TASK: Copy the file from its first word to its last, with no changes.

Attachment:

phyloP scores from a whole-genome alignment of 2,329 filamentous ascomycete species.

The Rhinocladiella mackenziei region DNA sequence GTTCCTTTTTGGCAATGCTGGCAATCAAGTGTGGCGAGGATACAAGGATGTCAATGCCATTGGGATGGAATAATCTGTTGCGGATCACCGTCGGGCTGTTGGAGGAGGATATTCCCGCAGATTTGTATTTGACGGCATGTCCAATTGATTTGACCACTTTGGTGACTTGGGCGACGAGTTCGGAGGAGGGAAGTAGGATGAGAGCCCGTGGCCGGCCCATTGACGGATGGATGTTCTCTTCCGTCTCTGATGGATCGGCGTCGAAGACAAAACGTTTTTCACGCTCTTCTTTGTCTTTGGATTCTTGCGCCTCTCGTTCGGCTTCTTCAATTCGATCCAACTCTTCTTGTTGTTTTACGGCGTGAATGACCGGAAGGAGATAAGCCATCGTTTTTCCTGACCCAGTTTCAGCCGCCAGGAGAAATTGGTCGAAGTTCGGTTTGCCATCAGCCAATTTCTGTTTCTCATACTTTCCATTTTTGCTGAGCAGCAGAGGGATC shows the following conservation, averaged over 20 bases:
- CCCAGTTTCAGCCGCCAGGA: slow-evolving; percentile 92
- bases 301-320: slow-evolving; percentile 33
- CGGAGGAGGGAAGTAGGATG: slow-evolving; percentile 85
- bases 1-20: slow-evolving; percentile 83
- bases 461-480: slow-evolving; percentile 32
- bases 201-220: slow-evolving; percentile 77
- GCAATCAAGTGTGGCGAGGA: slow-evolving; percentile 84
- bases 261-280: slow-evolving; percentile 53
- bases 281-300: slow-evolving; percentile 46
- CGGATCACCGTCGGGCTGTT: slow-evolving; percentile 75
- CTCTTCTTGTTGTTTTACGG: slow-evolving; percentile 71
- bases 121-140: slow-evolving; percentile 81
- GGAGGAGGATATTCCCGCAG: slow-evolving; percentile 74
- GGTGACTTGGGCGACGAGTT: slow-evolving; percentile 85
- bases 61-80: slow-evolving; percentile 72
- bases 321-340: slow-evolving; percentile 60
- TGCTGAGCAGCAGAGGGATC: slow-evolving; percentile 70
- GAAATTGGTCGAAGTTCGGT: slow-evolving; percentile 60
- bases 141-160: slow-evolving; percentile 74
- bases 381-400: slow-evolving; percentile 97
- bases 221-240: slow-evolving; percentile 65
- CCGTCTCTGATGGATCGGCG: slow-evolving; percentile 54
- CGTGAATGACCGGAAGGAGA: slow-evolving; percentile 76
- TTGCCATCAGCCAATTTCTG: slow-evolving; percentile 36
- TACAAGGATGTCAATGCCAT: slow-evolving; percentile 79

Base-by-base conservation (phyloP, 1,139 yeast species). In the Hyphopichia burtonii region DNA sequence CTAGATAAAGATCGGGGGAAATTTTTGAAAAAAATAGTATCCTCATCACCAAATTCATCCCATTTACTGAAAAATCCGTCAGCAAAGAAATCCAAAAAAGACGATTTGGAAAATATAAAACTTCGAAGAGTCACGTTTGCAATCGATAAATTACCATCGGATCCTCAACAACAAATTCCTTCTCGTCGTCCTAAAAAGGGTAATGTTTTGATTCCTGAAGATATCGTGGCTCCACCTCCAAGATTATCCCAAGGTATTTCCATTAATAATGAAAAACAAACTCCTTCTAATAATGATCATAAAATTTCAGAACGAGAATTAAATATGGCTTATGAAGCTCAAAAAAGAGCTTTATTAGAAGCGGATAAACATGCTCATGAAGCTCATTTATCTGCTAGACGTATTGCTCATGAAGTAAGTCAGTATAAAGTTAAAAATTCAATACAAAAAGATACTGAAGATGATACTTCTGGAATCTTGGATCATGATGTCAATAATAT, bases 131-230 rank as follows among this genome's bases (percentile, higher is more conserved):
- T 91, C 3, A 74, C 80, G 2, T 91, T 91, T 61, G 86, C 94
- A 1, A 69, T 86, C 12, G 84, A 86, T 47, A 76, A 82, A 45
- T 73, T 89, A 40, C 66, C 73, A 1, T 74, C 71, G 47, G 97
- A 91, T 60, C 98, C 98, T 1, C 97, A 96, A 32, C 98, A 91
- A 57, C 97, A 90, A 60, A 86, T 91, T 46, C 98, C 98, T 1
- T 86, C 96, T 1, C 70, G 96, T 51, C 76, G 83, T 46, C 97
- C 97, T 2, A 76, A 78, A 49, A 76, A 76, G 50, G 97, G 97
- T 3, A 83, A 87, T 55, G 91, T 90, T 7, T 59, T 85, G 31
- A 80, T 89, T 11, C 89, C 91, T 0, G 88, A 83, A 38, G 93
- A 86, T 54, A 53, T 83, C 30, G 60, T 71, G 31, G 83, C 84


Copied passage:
phyloP scores from a whole-genome alignment of 2,329 filamentous ascomycete species.

The Rhinocladiella mackenziei region DNA sequence GTTCCTTTTTGGCAATGCTGGCAATCAAGTGTGGCGAGGATACAAGGATGTCAATGCCATTGGGATGGAATAATCTGTTGCGGATCACCGTCGGGCTGTTGGAGGAGGATATTCCCGCAGATTTGTATTTGACGGCATGTCCAATTGATTTGACCACTTTGGTGACTTGGGCGACGAGTTCGGAGGAGGGAAGTAGGATGAGAGCCCGTGGCCGGCCCATTGACGGATGGATGTTCTCTTCCGTCTCTGATGGATCGGCGTCGAAGACAAAACGTTTTTCACGCTCTTCTTTGTCTTTGGATTCTTGCGCCTCTCGTTCGGCTTCTTCAATTCGATCCAACTCTTCTTGTTGTTTTACGGCGTGAATGACCGGAAGGAGATAAGCCATCGTTTTTCCTGACCCAGTTTCAGCCGCCAGGAGAAATTGGTCGAAGTTCGGTTTGCCATCAGCCAATTTCTGTTTCTCATACTTTCCATTTTTGCTGAGCAGCAGAGGGATC shows the following conservation, averaged over 20 bases:
- CCCAGTTTCAGCCGCCAGGA: slow-evolving; percentile 92
- bases 301-320: slow-evolving; percentile 33
- CGGAGGAGGGAAGTAGGATG: slow-evolving; percentile 85
- bases 1-20: slow-evolving; percentile 83
- bases 461-480: slow-evolving; percentile 32
- bases 201-220: slow-evolving; percentile 77
- GCAATCAAGTGTGGCGAGGA: slow-evolving; percentile 84
- bases 261-280: slow-evolving; percentile 53
- bases 281-300: slow-evolving; percentile 46
- CGGATCACCGTCGGGCTGTT: slow-evolving; percentile 75
- CTCTTCTTGTTGTTTTACGG: slow-evolving; percentile 71
- bases 121-140: slow-evolving; percentile 81
- GGAGGAGGATATTCCCGCAG: slow-evolving; percentile 74
- GGTGACTTGGGCGACGAGTT: slow-evolving; percentile 85
- bases 61-80: slow-evolving; percentile 72
- bases 321-340: slow-evolving; percentile 60
- TGCTGAGCAGCAGAGGGATC: slow-evolving; percentile 70
- GAAATTGGTCGAAGTTCGGT: slow-evolving; percentile 60
- bases 141-160: slow-evolving; percentile 74
- bases 381-400: slow-evolving; percentile 97
- bases 221-240: slow-evolving; percentile 65
- CCGTCTCTGATGGATCGGCG: slow-evolving; percentile 54
- CGTGAATGACCGGAAGGAGA: slow-evolving; percentile 76
- TTGCCATCAGCCAATTTCTG: slow-evolving; percentile 36
- TACAAGGATGTCAATGCCAT: slow-evolving; percentile 79

Base-by-base conservation (phyloP, 1,139 yeast species). In the Hyphopichia burtonii region DNA sequence CTAGATAAAGATCGGGGGAAATTTTTGAAAAAAATAGTATCCTCATCACCAAATTCATCCCATTTACTGAAAAATCCGTCAGCAAAGAAATCCAAAAAAGACGATTTGGAAAATATAAAACTTCGAAGAGTCACGTTTGCAATCGATAAATTACCATCGGATCCTCAACAACAAATTCCTTCTCGTCGTCCTAAAAAGGGTAATGTTTTGATTCCTGAAGATATCGTGGCTCCACCTCCAAGATTATCCCAAGGTATTTCCATTAATAATGAAAAACAAACTCCTTCTAATAATGATCATAAAATTTCAGAACGAGAATTAAATATGGCTTATGAAGCTCAAAAAAGAGCTTTATTAGAAGCGGATAAACATGCTCATGAAGCTCATTTATCTGCTAGACGTATTGCTCATGAAGTAAGTCAGTATAAAGTTAAAAATTCAATACAAAAAGATACTGAAGATGATACTTCTGGAATCTTGGATCATGATGTCAATAATAT, bases 131-230 rank as follows among this genome's bases (percentile, higher is more conserved):
- T 91, C 3, A 74, C 80, G 2, T 91, T 91, T 61, G 86, C 94
- A 1, A 69, T 86, C 12, G 84, A 86, T 47, A 76, A 82, A 45
- T 73, T 89, A 40, C 66, C 73, A 1, T 74, C 71, G 47, G 97
- A 91, T 60, C 98, C 98, T 1, C 97, A 96, A 32, C 98, A 91
- A 57, C 97, A 90, A 60, A 86, T 91, T 46, C 98, C 98, T 1
- T 86, C 96, T 1, C 70, G 96, T 51, C 76, G 83, T 46, C 97
- C 97, T 2, A 76, A 78, A 49, A 76, A 76, G 50, G 97, G 97
- T 3, A 83, A 87, T 55, G 91, T 90, T 7, T 59, T 85, G 31
- A 80, T 89, T 11, C 89, C 91, T 0, G 88, A 83, A 38, G 93
- A 86, T 54, A 53, T 83, C 30, G 60, T 71, G 31, G 83, C 84